What are the known health risks of overweight and obesity?
It is well documented that an increasing prevalence of obesity will lead to a significant strain on healthcare services globally, with a range of health risks being linked to obesity. A maintained body mass index (BMI) of 30 or above can significantly increase the risk of a number of cardiovascular diseases. Coronary Heart Disease (CHD) is a condition in characterised by an accumulation or build-up of a plaque like substance within the coronary arteries (those which supply oxygenated blood to the heart), this can lead to the narrowing of the vessels which can ultimately cause a reduction in blood flow to the heart, leading to angina (chest pain) or myocardial infarction. Stroke is another risk factor associated with a proportionally high body weight. Stroke occurs when the build-up of plaque within the arteries ruptures leading to the formation of blood clots. Blood clots are then able to travel and can reach the brain where they cause a blockage which may result in insufficient oxygenated blood reaching specific areas of the brain. The brain is an extremely specialised organ which requires significant blood oxygen delivery to function. Preventing oxygenated blood reaching the brain for a brief time can cause cell death resulting in the symptoms of stroke (cerebrovascular accident). The severity of the clot and its location within the cerebral arteries can affect the impact of the area of cell death and severity of the resulting stroke symptoms.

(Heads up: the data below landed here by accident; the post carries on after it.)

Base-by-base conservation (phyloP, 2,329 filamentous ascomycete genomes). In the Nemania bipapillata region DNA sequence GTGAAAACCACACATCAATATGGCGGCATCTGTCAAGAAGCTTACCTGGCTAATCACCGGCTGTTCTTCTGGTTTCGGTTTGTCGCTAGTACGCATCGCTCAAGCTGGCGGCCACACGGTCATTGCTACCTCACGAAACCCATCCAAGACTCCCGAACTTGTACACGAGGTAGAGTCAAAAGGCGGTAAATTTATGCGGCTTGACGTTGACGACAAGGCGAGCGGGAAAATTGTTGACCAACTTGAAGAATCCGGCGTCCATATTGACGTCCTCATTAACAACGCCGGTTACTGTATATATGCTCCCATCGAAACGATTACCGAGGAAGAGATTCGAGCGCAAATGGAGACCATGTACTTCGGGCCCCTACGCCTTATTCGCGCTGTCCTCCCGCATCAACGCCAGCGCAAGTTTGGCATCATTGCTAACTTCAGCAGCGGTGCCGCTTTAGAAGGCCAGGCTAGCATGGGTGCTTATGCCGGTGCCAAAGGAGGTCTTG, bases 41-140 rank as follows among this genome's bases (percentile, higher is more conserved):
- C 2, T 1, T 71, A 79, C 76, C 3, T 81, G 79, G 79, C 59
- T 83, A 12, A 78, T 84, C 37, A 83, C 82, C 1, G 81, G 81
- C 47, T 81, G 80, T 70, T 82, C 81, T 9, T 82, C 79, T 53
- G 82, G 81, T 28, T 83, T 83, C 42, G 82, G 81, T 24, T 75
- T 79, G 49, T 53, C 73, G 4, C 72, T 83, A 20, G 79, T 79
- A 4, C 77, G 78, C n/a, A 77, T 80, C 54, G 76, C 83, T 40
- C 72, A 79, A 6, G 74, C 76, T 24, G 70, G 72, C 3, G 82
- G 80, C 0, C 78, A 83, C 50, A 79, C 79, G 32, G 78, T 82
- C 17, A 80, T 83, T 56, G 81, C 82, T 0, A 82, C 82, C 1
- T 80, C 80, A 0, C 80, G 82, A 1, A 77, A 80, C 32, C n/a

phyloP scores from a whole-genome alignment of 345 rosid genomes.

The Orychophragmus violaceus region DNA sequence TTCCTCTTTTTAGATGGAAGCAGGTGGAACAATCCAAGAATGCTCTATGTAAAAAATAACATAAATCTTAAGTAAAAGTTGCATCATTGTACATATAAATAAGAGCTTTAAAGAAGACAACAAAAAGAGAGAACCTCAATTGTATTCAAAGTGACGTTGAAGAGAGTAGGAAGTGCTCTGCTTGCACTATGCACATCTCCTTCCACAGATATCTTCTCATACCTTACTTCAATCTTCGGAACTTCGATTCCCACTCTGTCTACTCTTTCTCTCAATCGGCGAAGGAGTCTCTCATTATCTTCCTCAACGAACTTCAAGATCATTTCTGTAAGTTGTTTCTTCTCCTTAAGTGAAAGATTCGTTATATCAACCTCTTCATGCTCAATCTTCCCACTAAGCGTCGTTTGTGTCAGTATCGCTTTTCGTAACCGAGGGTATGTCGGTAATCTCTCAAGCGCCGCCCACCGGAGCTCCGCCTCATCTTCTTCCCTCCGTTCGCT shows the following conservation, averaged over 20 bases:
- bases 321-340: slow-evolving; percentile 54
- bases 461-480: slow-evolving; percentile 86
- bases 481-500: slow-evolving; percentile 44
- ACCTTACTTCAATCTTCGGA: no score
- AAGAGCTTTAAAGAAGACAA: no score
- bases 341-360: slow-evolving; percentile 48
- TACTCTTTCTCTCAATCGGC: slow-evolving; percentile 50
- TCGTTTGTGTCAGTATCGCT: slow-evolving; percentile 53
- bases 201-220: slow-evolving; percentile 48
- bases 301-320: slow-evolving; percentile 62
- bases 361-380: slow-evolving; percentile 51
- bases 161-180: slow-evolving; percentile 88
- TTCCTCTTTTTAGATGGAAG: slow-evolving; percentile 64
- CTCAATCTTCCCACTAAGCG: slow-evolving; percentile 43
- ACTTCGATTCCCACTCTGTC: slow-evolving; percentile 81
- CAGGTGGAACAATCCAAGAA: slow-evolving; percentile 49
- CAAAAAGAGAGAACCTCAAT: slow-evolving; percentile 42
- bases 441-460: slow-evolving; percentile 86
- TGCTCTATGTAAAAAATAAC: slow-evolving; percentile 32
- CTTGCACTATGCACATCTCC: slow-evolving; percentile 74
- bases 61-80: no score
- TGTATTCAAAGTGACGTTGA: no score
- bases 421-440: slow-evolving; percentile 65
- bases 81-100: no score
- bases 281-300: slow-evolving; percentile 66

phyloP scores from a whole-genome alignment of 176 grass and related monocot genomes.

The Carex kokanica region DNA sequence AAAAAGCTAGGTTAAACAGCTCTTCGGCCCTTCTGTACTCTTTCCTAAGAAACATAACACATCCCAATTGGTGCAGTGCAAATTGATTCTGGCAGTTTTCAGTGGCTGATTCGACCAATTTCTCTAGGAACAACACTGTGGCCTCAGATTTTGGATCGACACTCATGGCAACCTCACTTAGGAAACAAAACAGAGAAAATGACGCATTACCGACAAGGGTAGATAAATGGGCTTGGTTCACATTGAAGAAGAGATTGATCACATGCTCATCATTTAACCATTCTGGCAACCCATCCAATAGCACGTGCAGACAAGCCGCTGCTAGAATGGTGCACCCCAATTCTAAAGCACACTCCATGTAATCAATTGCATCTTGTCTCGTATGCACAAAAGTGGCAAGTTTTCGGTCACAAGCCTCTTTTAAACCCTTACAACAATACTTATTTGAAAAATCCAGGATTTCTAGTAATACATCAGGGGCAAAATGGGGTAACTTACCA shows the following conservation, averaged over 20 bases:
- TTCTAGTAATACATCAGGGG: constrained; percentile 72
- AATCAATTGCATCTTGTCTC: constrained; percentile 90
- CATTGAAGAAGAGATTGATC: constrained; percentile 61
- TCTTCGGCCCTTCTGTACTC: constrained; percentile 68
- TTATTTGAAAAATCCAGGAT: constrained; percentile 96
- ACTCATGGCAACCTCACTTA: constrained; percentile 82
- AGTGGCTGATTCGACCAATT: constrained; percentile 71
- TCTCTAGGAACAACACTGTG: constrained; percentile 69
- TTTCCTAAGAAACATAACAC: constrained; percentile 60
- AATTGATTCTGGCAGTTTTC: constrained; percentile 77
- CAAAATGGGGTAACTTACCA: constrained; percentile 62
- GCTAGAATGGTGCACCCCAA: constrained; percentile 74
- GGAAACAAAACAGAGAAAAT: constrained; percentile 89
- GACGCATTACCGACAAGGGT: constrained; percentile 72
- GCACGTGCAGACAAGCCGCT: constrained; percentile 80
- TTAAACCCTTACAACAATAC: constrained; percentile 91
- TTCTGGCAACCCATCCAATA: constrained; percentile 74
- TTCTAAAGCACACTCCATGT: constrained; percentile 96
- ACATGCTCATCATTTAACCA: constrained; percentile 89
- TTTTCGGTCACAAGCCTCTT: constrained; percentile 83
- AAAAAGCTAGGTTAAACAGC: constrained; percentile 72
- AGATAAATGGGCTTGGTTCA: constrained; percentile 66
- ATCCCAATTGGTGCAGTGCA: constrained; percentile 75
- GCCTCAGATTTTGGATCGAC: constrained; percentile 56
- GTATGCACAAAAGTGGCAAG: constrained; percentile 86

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Generally, obesity is the accumulation of fatty deposits build up inside a person’s body. This occurs when the tissues become excessive fat. Worse, obesity may interfere with and injure organs and eventually cause serious health problems. Being overweight is associated with a higher risk if you have a medical problem such as diabetes and heart disease.
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